Together, we're getting the word out about The Dream's destructive impact 💪🙏

Thank you 🙏

Together, we’re getting the word out about The Dream’s destructive impact 💪

Our subscriber list was stagnating for a while. That changed a couple months ago, around May 2.

(Here’s the post I sent that day.)

I appreciate you being here and for spreading the word 🙂

Reply →

Is The Dream a myth?

I’ve started reading about “The Myth of the American Dream”. Most of the writing focuses on who benefits from The Dream, i.e. the privileged and wealthy, who are usually white.

Here’s an article talking about a book on the topic by Joseph Stiglitz. It provides an example of the popular myth framing.

This new book by D.L. Mayfield also caught my attention. I haven’t read it, yet intend to.

These charts frame the viewpoint along racial lines. (Unfortunately they’re behind the New York Times’ paywall.)

Through Just Rolling with It, I’ve been exploring whether The Dream is worth pursuing at all, for anyone.

Over time I expect to bring these two ideas together, i.e. “Not only is The Dream a myth, it’s a self-destructive myth…”

I’d appreciate hearing your initial thoughts on this thesis in the comments 🙏👇

View 1 comments →

Sacrificing lives to restart economies.

More evidence of The Dream’s Grim Choice 😔

In many places — India, Mexico, Russia, Iran and Pakistan, among others — leaders have come to feel they have no choice but to take the surge of cases on the chin and prioritize the economy.

Is this really the only choice there is? Are there other options society’s missing?

Share your ideas in the comments 👇

Reply →

The Dream Chasing Privilege

And not chasing it's an even bigger privilege...


I’m writing this from Brooklyn, where we’re locked-down with a curfew. Yesterday, from the safety of my apartment window, I saw a group of protesters walking about 3 blocks away from where I live.

This got me thinking about privilege in The Dream context. The recent protests have made me increasingly aware of my privilege as a white male in today’s society.

It’s from this position that I can freely chase The Dream. It’s with even greater privilege I can choose to not pursue it.

Bear with me here, these thoughts aren’t fully developed. Yet I hope that bits and pieces may resonate with you.

The Dream is accessible to people like me. The freedoms I enjoy in society allow this to happen. Sure, as I’ve learned, pursuing The Dream is destructive and I believe that wholeheartedly.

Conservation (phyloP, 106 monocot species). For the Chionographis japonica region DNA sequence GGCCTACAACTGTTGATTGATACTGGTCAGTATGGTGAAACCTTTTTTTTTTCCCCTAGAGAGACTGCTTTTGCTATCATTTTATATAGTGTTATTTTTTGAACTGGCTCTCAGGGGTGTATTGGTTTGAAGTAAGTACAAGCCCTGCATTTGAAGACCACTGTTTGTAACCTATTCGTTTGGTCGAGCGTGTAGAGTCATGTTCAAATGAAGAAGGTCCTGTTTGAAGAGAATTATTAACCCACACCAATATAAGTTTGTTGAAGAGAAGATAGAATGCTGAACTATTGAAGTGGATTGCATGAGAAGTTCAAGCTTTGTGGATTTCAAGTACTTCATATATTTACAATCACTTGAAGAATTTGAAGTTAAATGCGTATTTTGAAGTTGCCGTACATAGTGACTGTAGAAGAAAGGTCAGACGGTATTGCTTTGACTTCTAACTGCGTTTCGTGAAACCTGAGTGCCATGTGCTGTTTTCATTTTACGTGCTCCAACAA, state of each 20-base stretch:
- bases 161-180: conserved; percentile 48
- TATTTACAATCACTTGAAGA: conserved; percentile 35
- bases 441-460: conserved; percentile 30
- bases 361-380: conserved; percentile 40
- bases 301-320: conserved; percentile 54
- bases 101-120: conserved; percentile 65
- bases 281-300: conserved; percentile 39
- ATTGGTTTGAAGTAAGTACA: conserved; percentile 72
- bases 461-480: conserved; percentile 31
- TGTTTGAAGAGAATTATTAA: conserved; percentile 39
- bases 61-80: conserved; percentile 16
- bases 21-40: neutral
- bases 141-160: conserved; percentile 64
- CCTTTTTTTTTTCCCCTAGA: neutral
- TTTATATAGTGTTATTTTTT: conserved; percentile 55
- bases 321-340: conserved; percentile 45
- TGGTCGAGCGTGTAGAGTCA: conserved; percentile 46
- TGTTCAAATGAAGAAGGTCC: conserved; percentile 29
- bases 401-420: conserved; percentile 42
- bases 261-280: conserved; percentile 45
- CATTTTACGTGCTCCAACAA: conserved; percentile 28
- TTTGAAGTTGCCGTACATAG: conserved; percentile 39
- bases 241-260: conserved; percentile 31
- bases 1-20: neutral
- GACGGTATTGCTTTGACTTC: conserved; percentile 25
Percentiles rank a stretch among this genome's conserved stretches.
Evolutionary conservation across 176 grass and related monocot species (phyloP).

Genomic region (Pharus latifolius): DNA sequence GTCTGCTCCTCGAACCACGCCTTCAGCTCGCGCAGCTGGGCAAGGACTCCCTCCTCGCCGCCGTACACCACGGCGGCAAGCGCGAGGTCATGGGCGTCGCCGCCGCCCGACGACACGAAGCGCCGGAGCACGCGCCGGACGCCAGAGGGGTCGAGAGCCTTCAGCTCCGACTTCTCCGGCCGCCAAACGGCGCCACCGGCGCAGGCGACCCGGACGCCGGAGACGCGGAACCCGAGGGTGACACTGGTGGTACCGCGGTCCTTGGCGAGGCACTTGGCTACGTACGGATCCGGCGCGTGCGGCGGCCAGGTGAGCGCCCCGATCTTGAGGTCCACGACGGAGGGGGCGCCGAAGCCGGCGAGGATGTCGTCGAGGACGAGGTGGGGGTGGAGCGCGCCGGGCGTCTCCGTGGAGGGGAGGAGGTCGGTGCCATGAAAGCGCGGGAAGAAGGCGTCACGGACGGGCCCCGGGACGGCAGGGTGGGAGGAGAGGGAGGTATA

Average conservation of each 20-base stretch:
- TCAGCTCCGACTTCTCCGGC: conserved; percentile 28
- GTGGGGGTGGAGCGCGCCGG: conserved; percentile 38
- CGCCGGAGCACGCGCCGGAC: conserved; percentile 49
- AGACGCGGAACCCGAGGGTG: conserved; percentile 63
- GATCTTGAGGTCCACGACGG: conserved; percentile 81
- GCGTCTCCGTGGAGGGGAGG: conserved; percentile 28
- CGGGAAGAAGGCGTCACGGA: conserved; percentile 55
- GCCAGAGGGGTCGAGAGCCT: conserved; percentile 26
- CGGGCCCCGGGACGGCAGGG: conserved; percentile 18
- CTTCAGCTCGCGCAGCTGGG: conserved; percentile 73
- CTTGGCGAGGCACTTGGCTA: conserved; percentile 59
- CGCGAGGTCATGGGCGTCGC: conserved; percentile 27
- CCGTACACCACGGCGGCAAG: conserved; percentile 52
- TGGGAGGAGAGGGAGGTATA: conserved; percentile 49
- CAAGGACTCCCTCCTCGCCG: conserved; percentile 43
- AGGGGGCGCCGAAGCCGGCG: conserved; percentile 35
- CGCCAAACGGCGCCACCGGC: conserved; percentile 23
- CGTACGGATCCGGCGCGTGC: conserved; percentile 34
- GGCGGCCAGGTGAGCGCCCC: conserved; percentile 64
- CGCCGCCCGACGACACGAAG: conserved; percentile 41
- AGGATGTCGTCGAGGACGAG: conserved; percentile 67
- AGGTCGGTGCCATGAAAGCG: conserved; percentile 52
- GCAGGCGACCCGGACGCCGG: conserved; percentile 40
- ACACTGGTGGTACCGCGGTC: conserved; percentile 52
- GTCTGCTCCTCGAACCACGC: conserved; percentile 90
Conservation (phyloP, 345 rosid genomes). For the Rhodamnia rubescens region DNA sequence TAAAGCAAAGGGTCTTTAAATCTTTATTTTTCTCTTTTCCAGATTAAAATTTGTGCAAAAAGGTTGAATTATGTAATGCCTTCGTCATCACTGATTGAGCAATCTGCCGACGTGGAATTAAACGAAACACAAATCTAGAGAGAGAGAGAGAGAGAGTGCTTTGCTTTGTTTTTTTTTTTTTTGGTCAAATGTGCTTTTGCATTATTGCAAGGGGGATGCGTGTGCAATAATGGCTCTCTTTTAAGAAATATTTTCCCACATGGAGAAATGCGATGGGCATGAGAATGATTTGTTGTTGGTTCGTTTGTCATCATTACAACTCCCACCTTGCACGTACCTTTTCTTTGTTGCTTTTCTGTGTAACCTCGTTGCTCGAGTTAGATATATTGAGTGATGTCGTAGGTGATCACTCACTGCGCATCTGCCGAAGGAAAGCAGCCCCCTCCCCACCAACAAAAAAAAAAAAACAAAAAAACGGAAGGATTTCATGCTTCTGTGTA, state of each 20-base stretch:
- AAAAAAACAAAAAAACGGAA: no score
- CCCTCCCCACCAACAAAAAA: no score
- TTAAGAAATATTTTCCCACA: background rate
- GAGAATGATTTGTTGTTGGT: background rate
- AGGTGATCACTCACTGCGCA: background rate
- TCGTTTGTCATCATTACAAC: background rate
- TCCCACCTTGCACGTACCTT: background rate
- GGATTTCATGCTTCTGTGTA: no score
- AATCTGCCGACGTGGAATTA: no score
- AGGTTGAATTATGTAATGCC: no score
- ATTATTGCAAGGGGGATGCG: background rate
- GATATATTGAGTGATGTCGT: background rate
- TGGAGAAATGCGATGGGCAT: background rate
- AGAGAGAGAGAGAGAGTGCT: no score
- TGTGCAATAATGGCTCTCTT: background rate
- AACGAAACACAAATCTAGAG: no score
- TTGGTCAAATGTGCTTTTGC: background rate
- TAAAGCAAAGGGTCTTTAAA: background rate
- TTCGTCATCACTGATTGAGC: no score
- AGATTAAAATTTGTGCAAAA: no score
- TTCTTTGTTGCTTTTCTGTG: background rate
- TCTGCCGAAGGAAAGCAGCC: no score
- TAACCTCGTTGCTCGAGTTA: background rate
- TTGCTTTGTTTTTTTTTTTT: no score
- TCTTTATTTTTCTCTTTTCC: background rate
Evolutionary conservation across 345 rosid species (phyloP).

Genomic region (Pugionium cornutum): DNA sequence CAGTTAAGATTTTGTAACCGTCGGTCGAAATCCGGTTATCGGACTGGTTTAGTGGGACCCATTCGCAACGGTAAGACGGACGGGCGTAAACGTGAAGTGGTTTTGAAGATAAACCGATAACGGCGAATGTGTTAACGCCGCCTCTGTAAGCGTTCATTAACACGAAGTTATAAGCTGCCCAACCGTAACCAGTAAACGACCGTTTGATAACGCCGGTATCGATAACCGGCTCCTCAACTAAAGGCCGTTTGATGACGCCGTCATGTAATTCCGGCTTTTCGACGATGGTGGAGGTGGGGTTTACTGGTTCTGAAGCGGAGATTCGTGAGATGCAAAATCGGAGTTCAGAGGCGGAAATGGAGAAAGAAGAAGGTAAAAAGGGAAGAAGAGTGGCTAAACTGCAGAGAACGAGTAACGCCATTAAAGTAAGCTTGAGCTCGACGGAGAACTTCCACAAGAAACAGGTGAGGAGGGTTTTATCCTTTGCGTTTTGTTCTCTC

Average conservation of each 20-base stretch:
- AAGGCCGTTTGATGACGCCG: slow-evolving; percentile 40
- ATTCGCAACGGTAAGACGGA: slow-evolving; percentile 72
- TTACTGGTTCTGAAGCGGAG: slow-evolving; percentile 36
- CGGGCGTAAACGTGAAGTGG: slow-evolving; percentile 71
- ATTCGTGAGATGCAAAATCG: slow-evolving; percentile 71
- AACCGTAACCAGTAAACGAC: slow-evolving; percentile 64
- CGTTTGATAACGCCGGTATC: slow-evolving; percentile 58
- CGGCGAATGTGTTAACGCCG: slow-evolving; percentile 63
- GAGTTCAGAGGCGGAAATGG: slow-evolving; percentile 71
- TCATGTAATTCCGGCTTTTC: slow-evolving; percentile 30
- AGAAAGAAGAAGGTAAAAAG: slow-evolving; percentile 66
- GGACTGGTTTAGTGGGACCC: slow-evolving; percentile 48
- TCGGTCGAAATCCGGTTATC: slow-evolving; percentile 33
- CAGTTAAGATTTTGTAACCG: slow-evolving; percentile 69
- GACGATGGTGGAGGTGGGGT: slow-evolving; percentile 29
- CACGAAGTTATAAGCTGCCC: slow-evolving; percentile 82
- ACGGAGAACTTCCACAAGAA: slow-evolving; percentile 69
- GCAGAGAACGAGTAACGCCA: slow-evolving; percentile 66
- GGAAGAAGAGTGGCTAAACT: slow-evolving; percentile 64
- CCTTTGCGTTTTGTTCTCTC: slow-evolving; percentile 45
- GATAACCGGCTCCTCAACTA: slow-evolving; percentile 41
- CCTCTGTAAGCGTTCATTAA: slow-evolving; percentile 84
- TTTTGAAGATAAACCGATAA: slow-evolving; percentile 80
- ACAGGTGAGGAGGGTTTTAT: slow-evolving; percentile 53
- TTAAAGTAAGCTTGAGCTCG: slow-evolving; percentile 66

Yet for some, The Dream is completely out of reach. Their gender, skin color and/or sexual orientation block them from ever achieving any semblance of The Dream. At the same time, The Dream Pushers still push The Dream on all of us, whether it’s accessible to us or not.

So where does that leave us? I’m not sure.

In my own circumstance, I had to pursue The Dream to experience it’s destructive impact. I now have the privilege to turn my back on Dream chasing. And this seems like an even bigger privilege.

If The Dream Pushers are pushing The Dream on those who can’t access it, they’ll simply be pulled deeper into the chase, as the Pushers’ relentless messaging is so difficult to resist, especially when faced with prejudice that manifests itself as oppression in many ways inconceivable to those of us privileged enough to not experience it. This results in a rapidly descending spiral of destruction and hopelessness.

It’s hard enough to turn one’s back on The Dream from a place of privilege. If stuck in the chase like this, being able to pull one’s head up and take the risks required to turn their back on The Dream becomes nearly impossible.

So this can leave large swaths of society chasing and chasing, becoming more and more frustrated and exhausted. And the exhaustion makes it even more difficult to pull out of the spiral, trapping people even deeper in the despair that the feeling of powerlessness creates.

And it goes on and on for generations, causing unthinkable suffering to those trapped in the spiral.


Photo of the Week

See all my photography on VSCO.

Current Reading List

The Black Swan: The Impact of the Highly Improbable
by Nassim Nicholas Taleb

Small Is Beautiful: Economics as if People Mattered
by Ernst F. Schumacher

My Seditious Heart by Arundhati Roy

Letters to a Young Poet by Rainer Maria Rilke

Current Playlist

Check out my Soundcloud profile for more music.

Loading more posts…